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Thinking inside the tech bubble

5th January 2007 • Dave

Someone recently said to me that they were making up a cassette of tracks to listen to while on the train. This made me feel all nostalgic as making compilation tapes is something many of us did twenty years ago. I had no idea that people were still out there using cassettes. I guess while many of us are immersed in our own particular technology bubble there’s a whole world out there getting on quite nicely without technology thank you very much.

I feel almost naked without at least a mobile phone. And I can’t remember the last time I went on the train without a laptop. A few albums, podcasts, email etc can quickly see off a two or three hour train journey for me. I can’t even remember when I last used a tape recorder. I’d feel really restricted now if I was stuck with a couple of C90s listening to the same songs in the same order and not being able to skip back and forward, and read the artist and title of every track. Many people now have large music collections stored on large hard drives so they can hear any track in a couple of seconds. I’d quite like to be able to get to that point with movies and TV series which I have on DVD, although that tmay take a bit longer to set up.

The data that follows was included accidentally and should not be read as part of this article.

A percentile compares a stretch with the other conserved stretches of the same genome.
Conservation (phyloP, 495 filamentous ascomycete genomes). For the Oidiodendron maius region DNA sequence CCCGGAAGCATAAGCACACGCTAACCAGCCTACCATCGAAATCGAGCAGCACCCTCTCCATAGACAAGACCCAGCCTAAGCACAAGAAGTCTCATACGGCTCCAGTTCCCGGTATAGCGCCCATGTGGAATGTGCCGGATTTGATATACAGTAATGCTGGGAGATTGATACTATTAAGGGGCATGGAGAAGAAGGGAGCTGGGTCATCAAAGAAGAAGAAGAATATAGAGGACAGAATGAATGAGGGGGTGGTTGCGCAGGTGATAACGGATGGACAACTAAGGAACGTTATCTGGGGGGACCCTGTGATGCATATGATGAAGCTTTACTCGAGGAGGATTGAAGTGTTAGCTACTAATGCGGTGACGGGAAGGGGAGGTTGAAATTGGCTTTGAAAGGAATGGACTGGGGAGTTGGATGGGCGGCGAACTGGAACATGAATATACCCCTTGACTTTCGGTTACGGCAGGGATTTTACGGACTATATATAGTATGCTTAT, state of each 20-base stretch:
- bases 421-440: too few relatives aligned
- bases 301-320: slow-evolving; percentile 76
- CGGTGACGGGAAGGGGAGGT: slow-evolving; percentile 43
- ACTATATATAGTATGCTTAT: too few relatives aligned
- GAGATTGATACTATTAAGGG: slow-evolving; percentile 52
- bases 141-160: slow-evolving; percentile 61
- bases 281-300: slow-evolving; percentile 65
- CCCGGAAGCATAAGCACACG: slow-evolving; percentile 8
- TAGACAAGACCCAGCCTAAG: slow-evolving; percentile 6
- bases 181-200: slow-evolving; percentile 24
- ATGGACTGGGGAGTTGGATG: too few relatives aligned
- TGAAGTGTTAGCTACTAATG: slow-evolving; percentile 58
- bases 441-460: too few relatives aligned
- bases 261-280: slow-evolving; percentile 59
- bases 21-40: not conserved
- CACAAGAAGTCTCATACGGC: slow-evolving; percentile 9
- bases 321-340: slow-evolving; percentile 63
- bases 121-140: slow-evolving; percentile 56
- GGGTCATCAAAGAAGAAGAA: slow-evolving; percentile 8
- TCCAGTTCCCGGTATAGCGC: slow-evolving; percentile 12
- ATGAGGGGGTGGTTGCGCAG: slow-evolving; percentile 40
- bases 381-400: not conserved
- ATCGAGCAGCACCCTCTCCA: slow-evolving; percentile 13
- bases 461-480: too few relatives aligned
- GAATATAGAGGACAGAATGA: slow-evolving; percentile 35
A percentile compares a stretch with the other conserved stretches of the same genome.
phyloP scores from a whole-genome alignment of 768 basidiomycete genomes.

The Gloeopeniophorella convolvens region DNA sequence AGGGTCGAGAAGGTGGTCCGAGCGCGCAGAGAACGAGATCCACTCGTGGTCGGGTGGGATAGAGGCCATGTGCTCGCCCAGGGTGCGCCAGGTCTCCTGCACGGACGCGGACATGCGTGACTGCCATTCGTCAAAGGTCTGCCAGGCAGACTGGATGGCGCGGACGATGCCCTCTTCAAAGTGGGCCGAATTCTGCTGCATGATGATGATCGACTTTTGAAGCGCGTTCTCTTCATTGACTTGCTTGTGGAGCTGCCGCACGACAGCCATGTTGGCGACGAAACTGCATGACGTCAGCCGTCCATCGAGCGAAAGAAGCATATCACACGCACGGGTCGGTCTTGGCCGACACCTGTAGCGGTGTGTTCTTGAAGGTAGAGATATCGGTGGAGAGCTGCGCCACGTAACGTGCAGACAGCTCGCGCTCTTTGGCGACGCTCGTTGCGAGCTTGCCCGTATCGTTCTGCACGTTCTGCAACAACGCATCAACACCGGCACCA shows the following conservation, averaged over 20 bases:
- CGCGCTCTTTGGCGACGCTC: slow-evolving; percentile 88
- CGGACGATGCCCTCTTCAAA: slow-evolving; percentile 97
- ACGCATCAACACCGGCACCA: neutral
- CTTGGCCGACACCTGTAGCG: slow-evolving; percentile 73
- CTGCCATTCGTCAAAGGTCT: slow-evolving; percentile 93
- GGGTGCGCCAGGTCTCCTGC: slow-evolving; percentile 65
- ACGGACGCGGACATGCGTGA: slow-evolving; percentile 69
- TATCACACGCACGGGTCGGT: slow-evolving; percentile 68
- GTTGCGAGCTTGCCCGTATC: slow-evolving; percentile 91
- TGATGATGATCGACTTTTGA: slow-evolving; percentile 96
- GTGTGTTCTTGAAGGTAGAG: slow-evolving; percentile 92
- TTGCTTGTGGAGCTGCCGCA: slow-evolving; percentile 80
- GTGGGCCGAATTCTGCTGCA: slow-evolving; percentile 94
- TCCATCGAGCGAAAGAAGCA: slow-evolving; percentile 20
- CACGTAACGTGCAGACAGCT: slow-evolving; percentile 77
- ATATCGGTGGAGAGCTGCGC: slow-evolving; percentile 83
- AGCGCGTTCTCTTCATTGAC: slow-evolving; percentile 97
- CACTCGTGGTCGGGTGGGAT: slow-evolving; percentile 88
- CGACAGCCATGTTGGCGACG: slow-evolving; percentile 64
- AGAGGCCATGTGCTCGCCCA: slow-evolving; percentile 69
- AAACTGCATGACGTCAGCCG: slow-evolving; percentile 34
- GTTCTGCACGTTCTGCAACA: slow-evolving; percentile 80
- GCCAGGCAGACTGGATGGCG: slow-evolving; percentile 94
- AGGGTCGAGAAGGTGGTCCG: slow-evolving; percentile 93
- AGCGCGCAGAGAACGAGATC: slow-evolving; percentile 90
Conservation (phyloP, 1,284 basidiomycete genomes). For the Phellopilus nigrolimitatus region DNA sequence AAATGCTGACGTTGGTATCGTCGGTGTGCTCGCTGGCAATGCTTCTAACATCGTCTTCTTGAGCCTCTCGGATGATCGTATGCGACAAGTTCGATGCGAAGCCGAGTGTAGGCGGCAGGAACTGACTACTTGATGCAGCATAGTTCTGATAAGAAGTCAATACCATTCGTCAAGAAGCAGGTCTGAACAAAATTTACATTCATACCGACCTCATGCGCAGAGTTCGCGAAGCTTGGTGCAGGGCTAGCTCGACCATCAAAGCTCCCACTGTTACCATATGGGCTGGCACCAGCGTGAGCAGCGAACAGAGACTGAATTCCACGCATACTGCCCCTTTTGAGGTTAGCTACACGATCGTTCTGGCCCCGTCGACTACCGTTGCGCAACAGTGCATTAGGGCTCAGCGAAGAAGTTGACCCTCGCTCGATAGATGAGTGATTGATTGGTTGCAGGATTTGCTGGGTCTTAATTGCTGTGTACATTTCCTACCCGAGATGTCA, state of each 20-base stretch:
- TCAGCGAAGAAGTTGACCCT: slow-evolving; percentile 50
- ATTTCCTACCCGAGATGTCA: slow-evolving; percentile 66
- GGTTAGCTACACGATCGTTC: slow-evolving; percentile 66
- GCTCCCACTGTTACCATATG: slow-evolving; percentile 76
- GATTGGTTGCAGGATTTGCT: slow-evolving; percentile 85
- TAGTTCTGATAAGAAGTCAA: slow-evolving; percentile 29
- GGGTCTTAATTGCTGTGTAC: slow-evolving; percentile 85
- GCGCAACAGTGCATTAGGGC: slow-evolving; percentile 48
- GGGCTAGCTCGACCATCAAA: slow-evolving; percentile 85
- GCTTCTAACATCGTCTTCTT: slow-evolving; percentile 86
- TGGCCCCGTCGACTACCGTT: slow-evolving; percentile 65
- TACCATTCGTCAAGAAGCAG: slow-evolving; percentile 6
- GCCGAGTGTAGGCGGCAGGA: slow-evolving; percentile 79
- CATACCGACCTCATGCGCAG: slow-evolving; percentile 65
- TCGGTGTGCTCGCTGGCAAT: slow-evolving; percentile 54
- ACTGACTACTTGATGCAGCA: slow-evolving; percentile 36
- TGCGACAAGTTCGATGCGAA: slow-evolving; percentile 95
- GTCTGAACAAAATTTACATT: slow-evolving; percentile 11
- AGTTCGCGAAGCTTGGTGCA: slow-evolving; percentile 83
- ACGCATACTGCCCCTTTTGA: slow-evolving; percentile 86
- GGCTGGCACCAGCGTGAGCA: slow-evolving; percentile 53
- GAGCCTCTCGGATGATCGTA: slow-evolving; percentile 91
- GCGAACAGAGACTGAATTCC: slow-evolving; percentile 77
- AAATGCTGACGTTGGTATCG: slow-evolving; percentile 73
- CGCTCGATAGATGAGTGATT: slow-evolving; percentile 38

Anyway, if the tapes are meeting your mobile music requirements, take no notice of me. This is the bloke who has had more gadgets than hot dinners. But I wouldn’t go back, especially not to a time witout Internet access.

It is difficult to dispute the assertion that access to the internet is one of the most significant developments to empower people who are blind since Braille itself. Many of us love being able to shop and bank online and read news and sports results on the day it’s all published, and browse TV listings, and film reviews, and encyclopaedias, oh the list goes on. But to have a good slice of human knowledge and experience instantly available at one’s fingertips makes many of the connected blind feel all liberated and independent. Sure, there is a lot of pap online too. The trick is to become proficient at filtering out the dross and focus in on whatever it is you’re seeking.

Although, however clever we think we are, it is important to remind our selvs that technology and the skills to use it are only in the hands of a small minority. Hopefully that will not always be the case.

Categories: Opinion, Technology
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